Deleterious nonsynonymous single nucleotide polymorphisms in human solute carriers: the first comparison of three prediction methods.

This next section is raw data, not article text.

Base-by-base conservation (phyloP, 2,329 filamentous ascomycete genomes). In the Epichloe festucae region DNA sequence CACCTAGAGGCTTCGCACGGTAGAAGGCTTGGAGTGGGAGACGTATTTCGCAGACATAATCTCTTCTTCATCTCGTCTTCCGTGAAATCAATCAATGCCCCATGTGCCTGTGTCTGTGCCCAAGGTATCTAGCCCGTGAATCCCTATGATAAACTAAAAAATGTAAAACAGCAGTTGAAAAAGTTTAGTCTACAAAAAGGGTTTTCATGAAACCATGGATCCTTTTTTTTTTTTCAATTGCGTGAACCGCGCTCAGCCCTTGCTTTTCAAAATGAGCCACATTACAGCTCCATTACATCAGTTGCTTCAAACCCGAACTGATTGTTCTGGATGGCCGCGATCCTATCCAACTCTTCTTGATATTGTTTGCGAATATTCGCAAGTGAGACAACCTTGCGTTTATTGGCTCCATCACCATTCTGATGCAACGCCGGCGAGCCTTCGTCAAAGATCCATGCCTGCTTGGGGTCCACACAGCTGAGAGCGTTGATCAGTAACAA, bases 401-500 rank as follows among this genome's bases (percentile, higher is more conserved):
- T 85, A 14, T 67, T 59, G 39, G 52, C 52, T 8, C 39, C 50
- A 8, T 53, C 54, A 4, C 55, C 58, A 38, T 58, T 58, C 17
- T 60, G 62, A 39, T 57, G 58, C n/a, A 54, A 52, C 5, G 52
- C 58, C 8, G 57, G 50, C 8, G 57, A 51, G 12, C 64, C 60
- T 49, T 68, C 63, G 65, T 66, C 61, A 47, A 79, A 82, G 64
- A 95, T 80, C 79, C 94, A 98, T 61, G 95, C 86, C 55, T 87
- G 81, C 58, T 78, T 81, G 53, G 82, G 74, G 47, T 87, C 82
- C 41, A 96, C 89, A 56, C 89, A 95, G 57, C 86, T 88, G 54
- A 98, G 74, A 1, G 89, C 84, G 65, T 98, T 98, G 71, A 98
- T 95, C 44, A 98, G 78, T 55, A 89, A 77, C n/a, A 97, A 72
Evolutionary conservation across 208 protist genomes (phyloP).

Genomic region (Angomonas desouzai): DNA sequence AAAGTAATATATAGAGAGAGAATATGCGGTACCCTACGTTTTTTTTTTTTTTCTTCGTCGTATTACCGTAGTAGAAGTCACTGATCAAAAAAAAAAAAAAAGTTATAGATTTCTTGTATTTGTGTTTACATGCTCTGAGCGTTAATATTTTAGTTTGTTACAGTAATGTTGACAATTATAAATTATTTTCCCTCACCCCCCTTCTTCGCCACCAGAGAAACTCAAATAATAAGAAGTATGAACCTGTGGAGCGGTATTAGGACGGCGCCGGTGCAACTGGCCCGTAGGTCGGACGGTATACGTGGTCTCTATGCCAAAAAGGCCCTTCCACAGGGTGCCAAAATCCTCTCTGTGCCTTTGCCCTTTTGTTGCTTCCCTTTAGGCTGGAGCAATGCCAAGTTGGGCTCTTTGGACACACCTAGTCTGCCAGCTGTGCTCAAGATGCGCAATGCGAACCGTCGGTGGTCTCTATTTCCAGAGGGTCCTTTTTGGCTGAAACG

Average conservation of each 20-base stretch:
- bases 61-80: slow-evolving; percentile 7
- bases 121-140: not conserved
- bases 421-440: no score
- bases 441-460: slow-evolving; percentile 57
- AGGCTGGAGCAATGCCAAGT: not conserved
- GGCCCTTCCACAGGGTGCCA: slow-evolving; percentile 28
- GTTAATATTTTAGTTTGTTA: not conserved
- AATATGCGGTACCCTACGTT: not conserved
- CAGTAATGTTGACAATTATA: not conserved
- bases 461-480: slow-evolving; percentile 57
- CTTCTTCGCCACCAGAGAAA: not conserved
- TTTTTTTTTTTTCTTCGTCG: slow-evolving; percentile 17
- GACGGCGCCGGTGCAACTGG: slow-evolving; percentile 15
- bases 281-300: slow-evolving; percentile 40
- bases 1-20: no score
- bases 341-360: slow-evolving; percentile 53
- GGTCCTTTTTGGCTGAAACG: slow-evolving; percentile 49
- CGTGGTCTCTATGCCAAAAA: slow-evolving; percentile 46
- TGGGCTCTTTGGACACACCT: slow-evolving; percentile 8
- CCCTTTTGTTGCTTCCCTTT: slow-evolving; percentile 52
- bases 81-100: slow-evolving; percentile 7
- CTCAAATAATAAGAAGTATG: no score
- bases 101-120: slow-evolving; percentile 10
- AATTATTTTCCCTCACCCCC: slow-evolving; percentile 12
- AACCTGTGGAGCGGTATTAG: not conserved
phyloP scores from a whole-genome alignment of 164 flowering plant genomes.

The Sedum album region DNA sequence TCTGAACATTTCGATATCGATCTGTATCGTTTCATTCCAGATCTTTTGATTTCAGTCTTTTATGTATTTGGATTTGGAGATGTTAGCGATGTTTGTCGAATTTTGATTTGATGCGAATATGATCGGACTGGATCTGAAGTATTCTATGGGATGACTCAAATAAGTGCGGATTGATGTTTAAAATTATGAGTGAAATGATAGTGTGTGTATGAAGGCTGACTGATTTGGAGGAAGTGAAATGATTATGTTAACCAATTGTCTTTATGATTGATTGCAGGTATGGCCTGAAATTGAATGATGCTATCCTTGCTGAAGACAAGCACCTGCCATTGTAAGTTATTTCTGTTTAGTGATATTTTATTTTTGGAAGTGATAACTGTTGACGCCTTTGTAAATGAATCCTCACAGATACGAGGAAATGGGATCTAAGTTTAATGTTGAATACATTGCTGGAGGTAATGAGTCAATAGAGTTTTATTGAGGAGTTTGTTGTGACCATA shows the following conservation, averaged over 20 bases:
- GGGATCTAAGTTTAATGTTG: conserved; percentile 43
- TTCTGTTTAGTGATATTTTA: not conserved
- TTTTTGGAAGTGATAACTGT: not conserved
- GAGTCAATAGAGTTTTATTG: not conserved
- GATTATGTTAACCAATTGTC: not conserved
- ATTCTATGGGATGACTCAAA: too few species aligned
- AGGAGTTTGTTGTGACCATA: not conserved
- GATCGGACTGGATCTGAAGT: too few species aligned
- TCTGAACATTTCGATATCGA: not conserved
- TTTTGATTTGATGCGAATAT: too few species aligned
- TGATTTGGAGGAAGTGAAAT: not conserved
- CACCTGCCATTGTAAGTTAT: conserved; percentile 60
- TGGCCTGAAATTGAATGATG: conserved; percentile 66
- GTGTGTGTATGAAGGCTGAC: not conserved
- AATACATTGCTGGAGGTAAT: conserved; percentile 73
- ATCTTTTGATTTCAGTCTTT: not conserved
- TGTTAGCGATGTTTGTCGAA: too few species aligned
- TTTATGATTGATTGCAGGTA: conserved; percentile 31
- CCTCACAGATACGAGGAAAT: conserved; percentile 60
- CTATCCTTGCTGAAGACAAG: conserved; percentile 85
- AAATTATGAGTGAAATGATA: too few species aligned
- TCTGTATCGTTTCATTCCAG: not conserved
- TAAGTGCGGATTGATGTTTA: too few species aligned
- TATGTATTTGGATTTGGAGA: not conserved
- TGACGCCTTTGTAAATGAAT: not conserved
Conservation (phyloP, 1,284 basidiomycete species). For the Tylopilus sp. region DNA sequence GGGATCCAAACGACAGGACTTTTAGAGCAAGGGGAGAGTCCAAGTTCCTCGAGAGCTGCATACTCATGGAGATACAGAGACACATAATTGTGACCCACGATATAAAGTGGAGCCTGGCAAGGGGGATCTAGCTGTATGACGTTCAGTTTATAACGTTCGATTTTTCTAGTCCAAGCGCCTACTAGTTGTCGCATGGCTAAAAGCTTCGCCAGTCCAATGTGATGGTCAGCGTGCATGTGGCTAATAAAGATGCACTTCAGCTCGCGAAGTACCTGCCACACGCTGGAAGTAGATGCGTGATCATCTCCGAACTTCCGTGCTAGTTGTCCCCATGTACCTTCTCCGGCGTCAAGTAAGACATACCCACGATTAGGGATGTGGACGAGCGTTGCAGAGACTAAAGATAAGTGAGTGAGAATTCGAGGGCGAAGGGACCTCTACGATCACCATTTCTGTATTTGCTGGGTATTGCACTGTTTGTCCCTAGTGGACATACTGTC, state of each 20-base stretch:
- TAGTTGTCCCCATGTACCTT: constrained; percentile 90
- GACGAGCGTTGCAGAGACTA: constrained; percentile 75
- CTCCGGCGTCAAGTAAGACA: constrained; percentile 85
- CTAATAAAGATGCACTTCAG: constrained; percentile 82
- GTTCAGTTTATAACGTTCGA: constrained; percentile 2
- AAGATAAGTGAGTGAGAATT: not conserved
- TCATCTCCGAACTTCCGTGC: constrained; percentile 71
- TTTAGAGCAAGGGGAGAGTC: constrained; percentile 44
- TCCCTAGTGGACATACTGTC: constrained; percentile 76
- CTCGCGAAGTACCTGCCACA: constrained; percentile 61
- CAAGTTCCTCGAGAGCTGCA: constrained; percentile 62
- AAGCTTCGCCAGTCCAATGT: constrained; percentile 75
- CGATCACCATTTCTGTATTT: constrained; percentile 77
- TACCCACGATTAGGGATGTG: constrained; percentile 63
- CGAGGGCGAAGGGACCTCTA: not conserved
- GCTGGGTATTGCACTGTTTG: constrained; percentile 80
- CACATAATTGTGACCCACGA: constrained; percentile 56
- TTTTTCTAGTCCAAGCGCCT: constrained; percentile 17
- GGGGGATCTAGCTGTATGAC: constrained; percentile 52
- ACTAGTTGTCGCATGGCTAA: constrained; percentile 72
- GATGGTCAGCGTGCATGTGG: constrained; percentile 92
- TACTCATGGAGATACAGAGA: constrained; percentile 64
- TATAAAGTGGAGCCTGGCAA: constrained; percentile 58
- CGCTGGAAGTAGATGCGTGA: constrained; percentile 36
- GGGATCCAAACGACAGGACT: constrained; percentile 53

ABSTRACT Abundant nsSNPs have been found in genes coding for human solute carrier (SLC) transporters, but there is little known about the relationship between the genotype and phenotype of nsSNPs in these membrane proteins. It is unknown which prediction method is better suited for the prediction of nonneutral nsSNPs of SLC transporters. We have identified 2,958 validated nsSNPs in human SLC family members 1-47 from the Ensembl genome database and the NCBI SNP database. Using three different algorithms, 37-45 % of nsSNPs in SLC genes were predicted to have functional impacts on transporter function. Predictions largely agreed with the available experimental annotations. Overall, 76.5, 74.4, and 73.5 % of nonneutral nsSNPs were predicted correctly as damaging by SNAP, SIFT, and PolyPhen, respectively, while 67.4, 66.3, and 76.7 % of neutral nsSNPs were predicted correctly as nondamaging by the three methods, respectively. This study identified many amino acids that were likely to be functionally critical but have not yet been studied experimentally. There was a significant concordance between the predicted results of different methods. Evolutionarily nonneutral (destabilizing) amino acid substitutions are predicted to be the basis for the pathogenic alteration of SLC transporter activity that is associated with disease susceptibility and altered drug/xenobiotic response.